Did you know that corrosion treatment and maintenance consumes an estimated half-trillion dollars a year?! With the new sensor I’m developing, we could apply a simple carbon quantum dot-hydrogel patch that glows under “black” light to metal structures (over paint or other coatings). If the gel stops glowing, we’ll know the underlying metal is corroding, and the appropriate personnel can treat that corrosion at a much earlier stage! We may be able to help avoid million dollar reparation projects, and instances of structural stability being compromised! I’m Lyndsay Kissell, and I’m working to address the corrosion problem in the developed world.
Jordan Harrod, who studies at Harvard-MIT Health Sciences and Technology, is starting her first year as a PhD Student in Medical Engineering and Medical Physics. Twitter: @jordanbharrod
*This is actually my undergrad research – I start my PhD in August.
Is your fantasy football team lagging behind the rest? Did your favorite player twist his or her knee the wrong way?
I might be able to help.
My research focuses on the meniscus, a crescent-shaped piece of cartilage that prevents friction between the bones in your knees and distributes your bodyweight as you move throughout the day. Unfortunately, meniscus tears are one of the most common athletic injuries, especially in football. If left untreated, they can lead to arthritis in fairly young athletes. In the past, my lab developed a tissue engineered replacement meniscus to solve this issue, but we discovered that our replacement couldn’t support your weight because there was an abrupt transition from soft tissue to bone at each end of the meniscus. This transition is called the enthesis. Normally, our meniscal entheses have four regions of mineralization that help to stabilize your meniscus as it supports your weight. Our tissue engineered meniscal entheses only had two regions – bone and soft tissue. My research focused on finding a way to add those two intermediate regions into our tissue engineered menisci using demineralization gradients, so that when the meniscus is implanted, it would work just as well as the menisci we’re born with.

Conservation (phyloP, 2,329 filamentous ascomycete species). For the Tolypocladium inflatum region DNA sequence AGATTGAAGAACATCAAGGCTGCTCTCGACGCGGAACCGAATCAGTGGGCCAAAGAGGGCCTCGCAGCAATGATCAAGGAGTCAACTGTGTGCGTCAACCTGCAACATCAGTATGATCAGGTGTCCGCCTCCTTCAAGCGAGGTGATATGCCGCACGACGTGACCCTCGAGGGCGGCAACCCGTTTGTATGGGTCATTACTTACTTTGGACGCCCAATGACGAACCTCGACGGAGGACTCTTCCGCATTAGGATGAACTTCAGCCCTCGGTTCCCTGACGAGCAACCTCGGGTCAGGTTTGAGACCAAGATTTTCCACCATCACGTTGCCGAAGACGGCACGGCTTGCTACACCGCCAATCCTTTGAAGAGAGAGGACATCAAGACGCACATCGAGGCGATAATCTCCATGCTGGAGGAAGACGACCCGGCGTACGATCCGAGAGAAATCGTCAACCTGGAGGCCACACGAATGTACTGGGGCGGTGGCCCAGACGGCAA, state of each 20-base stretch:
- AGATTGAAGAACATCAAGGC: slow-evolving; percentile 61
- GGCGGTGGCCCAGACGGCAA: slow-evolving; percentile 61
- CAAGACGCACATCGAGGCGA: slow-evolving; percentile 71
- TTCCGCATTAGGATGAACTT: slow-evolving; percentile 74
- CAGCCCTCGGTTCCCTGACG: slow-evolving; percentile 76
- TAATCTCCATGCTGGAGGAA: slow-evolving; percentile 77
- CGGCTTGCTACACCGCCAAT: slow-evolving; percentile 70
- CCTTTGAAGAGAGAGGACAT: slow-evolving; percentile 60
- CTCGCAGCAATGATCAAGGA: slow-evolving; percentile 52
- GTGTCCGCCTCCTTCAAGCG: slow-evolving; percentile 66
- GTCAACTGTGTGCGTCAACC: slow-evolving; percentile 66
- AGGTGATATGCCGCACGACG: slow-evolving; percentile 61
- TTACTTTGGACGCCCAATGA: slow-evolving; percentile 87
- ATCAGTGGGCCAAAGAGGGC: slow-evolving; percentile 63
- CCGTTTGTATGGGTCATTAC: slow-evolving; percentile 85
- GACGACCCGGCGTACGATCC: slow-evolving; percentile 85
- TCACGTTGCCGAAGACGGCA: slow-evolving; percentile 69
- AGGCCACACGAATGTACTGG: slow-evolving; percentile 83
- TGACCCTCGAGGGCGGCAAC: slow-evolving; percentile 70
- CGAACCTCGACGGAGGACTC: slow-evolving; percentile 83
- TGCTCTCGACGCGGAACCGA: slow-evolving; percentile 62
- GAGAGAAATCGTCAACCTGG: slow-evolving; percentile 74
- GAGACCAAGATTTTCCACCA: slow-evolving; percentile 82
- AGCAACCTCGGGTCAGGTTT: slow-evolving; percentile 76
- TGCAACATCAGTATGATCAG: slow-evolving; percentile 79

(Unfortunately this is the extent of my usefulness when it comes to football, so if that’s not why your fantasy team sucks, I can’t help you. Sorry!)
Sarah Kearns is a third year in the Program in Chemical Biology Ph.D. program at the University of Michigan. She looks at the structure and function of the molecular roads of the cell using different types of microscopes. Sarah is also the communications director of Michigan Science Writers and runs her own blog, Annotated Science. Twitter: @annotated_sci.
Just like cities, our cells have a complicated system of molecular roads called microtubules. These long tubes serve as molecular highways for cargo transport. Motor proteins walk along these roads to deliver organelles and other proteins to the right place in the cell. Where drivers follow road signs and use GPS to navigate, cellular motors look for chemical changes to the microtubules to know where to go. Using different types of microscopes allows me to look at these particular marks either in or out of the cell to determine the cellular and structural functions of the modifications. Certain modifications and their associated motor proteins have been implicated in many diseases, so I hope to learn how these different road signs signal for aberrant molecular processes.